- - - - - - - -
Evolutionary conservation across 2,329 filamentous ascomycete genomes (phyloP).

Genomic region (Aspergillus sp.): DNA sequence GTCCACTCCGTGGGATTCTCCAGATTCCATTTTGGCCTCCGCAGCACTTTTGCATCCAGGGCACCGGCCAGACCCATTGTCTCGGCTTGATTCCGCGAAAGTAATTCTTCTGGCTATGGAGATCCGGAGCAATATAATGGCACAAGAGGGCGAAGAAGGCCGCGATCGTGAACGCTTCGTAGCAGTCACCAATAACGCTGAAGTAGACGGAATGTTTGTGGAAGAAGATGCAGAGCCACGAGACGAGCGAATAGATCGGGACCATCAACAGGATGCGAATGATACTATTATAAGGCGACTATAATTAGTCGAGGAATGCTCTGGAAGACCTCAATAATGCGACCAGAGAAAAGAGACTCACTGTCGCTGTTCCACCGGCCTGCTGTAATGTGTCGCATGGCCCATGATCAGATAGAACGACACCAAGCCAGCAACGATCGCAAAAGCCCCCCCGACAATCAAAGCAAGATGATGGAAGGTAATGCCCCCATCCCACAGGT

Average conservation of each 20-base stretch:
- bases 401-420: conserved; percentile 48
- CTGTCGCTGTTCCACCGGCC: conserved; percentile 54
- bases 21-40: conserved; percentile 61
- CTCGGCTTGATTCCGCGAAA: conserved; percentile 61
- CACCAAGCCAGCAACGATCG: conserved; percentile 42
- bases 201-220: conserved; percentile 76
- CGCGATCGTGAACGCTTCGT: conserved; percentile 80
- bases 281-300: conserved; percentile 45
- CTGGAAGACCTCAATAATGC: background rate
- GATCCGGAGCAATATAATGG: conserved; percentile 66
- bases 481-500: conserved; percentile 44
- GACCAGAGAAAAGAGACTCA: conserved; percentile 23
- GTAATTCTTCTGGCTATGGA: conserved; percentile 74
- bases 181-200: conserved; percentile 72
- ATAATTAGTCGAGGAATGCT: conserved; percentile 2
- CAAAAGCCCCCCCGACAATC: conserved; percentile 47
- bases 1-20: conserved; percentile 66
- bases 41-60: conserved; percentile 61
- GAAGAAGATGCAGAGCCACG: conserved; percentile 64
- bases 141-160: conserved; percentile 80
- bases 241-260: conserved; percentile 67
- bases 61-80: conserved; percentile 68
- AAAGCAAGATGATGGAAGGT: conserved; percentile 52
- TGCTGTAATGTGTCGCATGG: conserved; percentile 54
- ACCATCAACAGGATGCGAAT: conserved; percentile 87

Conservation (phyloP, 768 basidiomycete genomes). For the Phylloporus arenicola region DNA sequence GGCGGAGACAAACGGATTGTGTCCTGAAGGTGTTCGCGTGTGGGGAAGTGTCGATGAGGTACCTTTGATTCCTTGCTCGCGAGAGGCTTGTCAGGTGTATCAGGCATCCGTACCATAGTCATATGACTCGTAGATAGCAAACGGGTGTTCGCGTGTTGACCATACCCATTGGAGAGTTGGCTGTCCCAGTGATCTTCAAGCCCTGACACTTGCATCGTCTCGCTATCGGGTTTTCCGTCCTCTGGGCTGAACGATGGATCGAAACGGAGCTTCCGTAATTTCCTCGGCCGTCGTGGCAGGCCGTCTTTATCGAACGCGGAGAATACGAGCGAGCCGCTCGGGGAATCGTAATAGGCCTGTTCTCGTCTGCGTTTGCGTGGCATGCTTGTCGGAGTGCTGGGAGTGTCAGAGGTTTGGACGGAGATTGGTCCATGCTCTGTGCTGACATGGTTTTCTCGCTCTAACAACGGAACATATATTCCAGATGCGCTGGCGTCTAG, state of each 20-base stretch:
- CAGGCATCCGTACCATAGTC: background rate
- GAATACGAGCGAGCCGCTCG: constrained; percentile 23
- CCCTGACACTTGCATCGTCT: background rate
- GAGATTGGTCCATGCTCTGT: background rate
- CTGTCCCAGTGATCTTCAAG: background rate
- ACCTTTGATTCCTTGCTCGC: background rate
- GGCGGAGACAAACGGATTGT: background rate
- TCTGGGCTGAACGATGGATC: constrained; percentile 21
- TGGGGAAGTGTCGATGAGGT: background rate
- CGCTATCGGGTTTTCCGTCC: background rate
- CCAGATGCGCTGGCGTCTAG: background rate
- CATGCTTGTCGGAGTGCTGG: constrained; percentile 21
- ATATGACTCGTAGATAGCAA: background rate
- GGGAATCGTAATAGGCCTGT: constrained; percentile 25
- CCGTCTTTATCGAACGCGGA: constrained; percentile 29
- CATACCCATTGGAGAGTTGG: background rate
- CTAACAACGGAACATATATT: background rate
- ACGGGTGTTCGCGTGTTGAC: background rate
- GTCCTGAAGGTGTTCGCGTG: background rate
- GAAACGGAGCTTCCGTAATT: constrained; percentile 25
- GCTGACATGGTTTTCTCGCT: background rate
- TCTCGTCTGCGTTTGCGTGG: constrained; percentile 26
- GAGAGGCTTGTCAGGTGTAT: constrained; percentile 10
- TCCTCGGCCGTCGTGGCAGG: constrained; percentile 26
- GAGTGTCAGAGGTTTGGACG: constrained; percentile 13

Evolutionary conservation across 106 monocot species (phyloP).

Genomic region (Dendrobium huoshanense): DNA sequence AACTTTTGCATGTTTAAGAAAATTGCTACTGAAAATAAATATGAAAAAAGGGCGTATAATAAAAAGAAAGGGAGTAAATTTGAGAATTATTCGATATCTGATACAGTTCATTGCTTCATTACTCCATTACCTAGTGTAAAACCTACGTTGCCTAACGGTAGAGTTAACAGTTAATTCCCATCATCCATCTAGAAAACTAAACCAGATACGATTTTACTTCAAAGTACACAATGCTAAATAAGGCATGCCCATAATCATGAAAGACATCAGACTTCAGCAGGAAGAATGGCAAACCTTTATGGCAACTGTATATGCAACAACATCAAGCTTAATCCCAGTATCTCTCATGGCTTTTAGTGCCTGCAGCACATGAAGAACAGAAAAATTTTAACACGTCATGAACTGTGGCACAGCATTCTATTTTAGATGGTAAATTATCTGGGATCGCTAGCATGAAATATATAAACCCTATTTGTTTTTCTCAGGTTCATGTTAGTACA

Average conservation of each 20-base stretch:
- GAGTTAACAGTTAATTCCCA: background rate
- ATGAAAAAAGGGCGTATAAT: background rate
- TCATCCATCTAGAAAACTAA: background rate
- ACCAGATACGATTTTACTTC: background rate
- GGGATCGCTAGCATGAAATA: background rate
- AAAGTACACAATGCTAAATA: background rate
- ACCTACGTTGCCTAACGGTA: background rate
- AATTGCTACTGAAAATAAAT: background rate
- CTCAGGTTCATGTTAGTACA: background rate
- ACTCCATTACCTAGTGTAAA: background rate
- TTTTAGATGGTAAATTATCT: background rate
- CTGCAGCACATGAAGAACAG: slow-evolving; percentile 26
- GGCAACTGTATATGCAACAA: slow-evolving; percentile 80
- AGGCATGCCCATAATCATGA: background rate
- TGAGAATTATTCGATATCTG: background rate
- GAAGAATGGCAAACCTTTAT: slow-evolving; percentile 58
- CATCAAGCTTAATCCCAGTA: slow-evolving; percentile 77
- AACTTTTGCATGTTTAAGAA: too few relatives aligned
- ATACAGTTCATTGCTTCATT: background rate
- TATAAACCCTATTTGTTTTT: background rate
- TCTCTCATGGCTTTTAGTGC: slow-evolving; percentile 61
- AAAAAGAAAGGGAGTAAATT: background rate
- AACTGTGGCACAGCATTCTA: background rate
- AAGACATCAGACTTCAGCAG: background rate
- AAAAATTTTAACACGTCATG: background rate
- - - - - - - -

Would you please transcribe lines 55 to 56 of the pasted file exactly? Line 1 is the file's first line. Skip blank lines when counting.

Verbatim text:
Evolutionary conservation across 106 monocot species (phyloP).

Genomic region (Dendrobium huoshanense): DNA sequence AACTTTTGCATGTTTAAGAAAATTGCTACTGAAAATAAATATGAAAAAAGGGCGTATAATAAAAAGAAAGGGAGTAAATTTGAGAATTATTCGATATCTGATACAGTTCATTGCTTCATTACTCCATTACCTAGTGTAAAACCTACGTTGCCTAACGGTAGAGTTAACAGTTAATTCCCATCATCCATCTAGAAAACTAAACCAGATACGATTTTACTTCAAAGTACACAATGCTAAATAAGGCATGCCCATAATCATGAAAGACATCAGACTTCAGCAGGAAGAATGGCAAACCTTTATGGCAACTGTATATGCAACAACATCAAGCTTAATCCCAGTATCTCTCATGGCTTTTAGTGCCTGCAGCACATGAAGAACAGAAAAATTTTAACACGTCATGAACTGTGGCACAGCATTCTATTTTAGATGGTAAATTATCTGGGATCGCTAGCATGAAATATATAAACCCTATTTGTTTTTCTCAGGTTCATGTTAGTACA